DiningA life in gastronomy

Our Chief Culinary Officer shares his gastronomic milestones

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Jumeirah’s first Chief Culinary Officer, Michael Ellis, has had a glittering life in gastronomy. Which is why we’ve invited him to perfect the restaurants, bars and lounges across our portfolio of hotels. 

It's a role that he’s uniquely suited to, having worked in every area of the food industry, from chef and sommelier to salesman. Before working with Jumeirah, he was head of Michelin Guides, leading the brand’s experts, writing the guides, and awarding the celebrated stars. 

We asked him to share some key moments from his culinary career.

 

A lifelong passion for food

I grew up in Colorado’s Rocky Mountains in the ‘60s and ‘70s when food was very ‘meat and potatoes’. I knew I was going to end up in the food world as even when I was very young I was extremely sensitive to odours and tastes. It’s just something that’s always fascinated me. So much culture is reflected in food – it’s such a fundamental human need. 

I’ve always been fascinated by going to markets and supermarkets in different countries to see what people eat. For example, you could have a meal in a 7-Eleven in Japan and it’s like being in a restaurant - it’s unbelievable.

 

Falling in love with France, and discovering its food

As a 16-year-old I went to France with my high school maths class and tried French food for the first time. I had an epiphany and thought, ‘This is the place for me.’ I was a French person born in the US by mistake. I took summer school and graduated from high school early to go to France to study, then eventually went to the INSEAD business school in Paris.

France has been good to me. I like France and if you have the right diplomas and you speak French well, they embrace you with open arms. For the French I was the perfect American because I know more about France than most French people do.

 

First steps in the food industry

I finished college early and trained as a chef. I went to Ferrandi, a state-run cooking school in Paris, then worked at a one-star Michelin restaurant as a commis. I worked 16 hours a day, five and a half days a week, starting on Tuesday mornings at 9:00 and finishing at 23:00. You would get a three-hour break between services, and the week finished with Sunday lunch, allowing us Sunday nights and Monday off. It was a great experience but eventually I had to think, ‘Is this what I want to spend most of my time doing?’. I didn’t want to work in that part of the industry, I’d rather have jobs that let me travel. That was the fun part – when I was working and travelling.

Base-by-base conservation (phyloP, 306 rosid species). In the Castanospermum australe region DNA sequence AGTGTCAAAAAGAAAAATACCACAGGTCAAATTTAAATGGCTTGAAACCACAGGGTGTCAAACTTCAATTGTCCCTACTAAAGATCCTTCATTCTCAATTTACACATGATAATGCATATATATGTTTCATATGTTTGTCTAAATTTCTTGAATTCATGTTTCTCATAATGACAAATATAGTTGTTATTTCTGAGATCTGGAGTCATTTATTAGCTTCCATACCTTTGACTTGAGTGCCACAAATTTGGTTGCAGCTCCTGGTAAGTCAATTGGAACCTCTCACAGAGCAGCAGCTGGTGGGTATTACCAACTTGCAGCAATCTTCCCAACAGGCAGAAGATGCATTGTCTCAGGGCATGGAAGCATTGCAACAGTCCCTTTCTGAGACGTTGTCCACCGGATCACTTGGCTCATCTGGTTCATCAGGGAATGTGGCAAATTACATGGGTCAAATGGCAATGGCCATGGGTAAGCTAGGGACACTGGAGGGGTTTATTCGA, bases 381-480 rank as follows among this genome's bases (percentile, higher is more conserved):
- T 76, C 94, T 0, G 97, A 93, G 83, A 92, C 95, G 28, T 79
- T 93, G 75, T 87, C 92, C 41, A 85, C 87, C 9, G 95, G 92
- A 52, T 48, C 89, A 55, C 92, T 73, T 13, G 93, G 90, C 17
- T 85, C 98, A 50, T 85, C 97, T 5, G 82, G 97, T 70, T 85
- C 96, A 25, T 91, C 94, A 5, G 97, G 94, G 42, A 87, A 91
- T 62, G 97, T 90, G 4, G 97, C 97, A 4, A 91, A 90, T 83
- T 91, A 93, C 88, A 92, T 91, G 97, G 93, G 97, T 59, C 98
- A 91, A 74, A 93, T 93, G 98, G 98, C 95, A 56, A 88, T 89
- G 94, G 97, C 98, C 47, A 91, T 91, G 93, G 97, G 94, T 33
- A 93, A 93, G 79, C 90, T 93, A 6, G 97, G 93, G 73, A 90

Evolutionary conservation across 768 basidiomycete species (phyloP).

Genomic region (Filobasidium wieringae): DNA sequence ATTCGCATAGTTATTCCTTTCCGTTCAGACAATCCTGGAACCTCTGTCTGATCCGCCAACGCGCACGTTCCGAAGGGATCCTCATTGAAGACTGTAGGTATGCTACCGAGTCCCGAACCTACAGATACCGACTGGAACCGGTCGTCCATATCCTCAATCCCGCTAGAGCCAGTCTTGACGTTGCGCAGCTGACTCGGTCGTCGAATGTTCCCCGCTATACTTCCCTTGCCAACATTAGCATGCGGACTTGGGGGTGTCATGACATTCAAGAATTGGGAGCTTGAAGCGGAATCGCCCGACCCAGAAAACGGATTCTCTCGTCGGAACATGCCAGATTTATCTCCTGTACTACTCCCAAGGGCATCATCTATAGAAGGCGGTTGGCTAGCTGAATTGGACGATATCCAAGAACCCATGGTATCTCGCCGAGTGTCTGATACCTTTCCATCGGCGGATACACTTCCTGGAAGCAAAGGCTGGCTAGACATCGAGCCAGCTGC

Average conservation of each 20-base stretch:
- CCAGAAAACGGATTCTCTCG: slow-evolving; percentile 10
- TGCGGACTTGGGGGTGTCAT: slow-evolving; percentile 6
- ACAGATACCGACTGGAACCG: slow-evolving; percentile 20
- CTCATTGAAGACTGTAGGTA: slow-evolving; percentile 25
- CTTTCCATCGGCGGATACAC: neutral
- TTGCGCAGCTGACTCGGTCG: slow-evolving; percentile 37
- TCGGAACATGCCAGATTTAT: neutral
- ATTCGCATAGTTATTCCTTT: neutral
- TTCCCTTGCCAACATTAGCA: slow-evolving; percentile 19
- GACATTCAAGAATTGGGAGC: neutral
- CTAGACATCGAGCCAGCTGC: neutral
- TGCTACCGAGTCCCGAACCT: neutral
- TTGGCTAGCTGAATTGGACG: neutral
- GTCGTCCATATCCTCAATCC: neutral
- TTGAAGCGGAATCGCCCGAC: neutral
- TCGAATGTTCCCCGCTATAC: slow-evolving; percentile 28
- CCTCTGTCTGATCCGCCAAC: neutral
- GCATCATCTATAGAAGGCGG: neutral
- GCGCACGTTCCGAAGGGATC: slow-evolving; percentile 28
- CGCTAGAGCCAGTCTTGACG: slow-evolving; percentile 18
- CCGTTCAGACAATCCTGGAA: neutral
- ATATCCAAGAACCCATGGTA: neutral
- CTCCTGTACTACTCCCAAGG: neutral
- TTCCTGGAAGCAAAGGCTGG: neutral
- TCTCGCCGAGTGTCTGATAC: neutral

Starting out at Michelin 

In 2007, Michelin hired me to be head of sales and marketing for their motorcycle tyres business. I moved to Clermont-Ferrand in central France, and that was a really tough job. It was a €300m division with sales teams all over the world. Every two weeks I would go off and visit different countries so it was really interesting. After four years they asked me what I wanted to do. I told them I want to get out of Clermont-Ferrand. They knew that I had a cooking background and they were looking for someone to run the Michelin Guides. That was in 2011, and I was there for seven years.

 

Awarding Michelin stars in unexpected places

I was fortunate enough to be able to give two Michelin stars to two hawker stands. One of these chefs has become an international superstar. He had a place called Hong Kong Soya Sauce Chicken Rice Noodle and he worked 18 hours a day. Now he’s a multimillionaire, has 15 different outlets, and appears on talk shows. I saw he was cooking in New York recently with Christopher Kostow, a pretty established chef. The guy’s life has completely changed. We also gave a Michelin star to a lady with a street food stand in Bangkok, Jay Fai. 

 

Most memorable dining experience

Easy, it was eating at Sukiyabashi Jiro. I went with a Japanese Michelin inspector a few years ago. It was at a metro tube station but you’d pay £400-500 per person and it’s impossible to get in. Jiro was known as having the best sushi in the world, and also as being the most senior sushi chef in Japan. 

At the local fish market, seniority determined when you could choose the fish you wanted, so Jiro would always get the best. They would have 900lb bluefin tuna and he would get the best part of the tuna belly, the otoro. Jiro takes the sushi and puts in the rice and vinegar, and you eat it out of his hand because sushi is as much about the rice as it is about the fish, and it’s about the temperature too.

 

What’s exciting about being in charge of perfecting the dining experience at Jumeirah?

Making a great brand known for its food and beverage offering is an aspirational opportunity. Michelin was more of a barometer, as opposed to this job which is really hands-on. It’s about where you’re going and asking key questions. Is this the right octopus? Is this the right caviar? Is this fish overcooked? Is that steak undercooked? You’re intervening to change the menus, or hiring chefs to add their experience.

The fun part is getting it right. And then people come back saying, ‘We went to Alta Badia, it’s fantastic.’ 

You know you’re making inroads and producing good food when you hear that. That’s what José Silva, the CEO of the Jumeirah Group, brought me in to do and I have a responsibility to our teams to make sure that happens.

Dessert closeup at Jumeirah Emirates Towers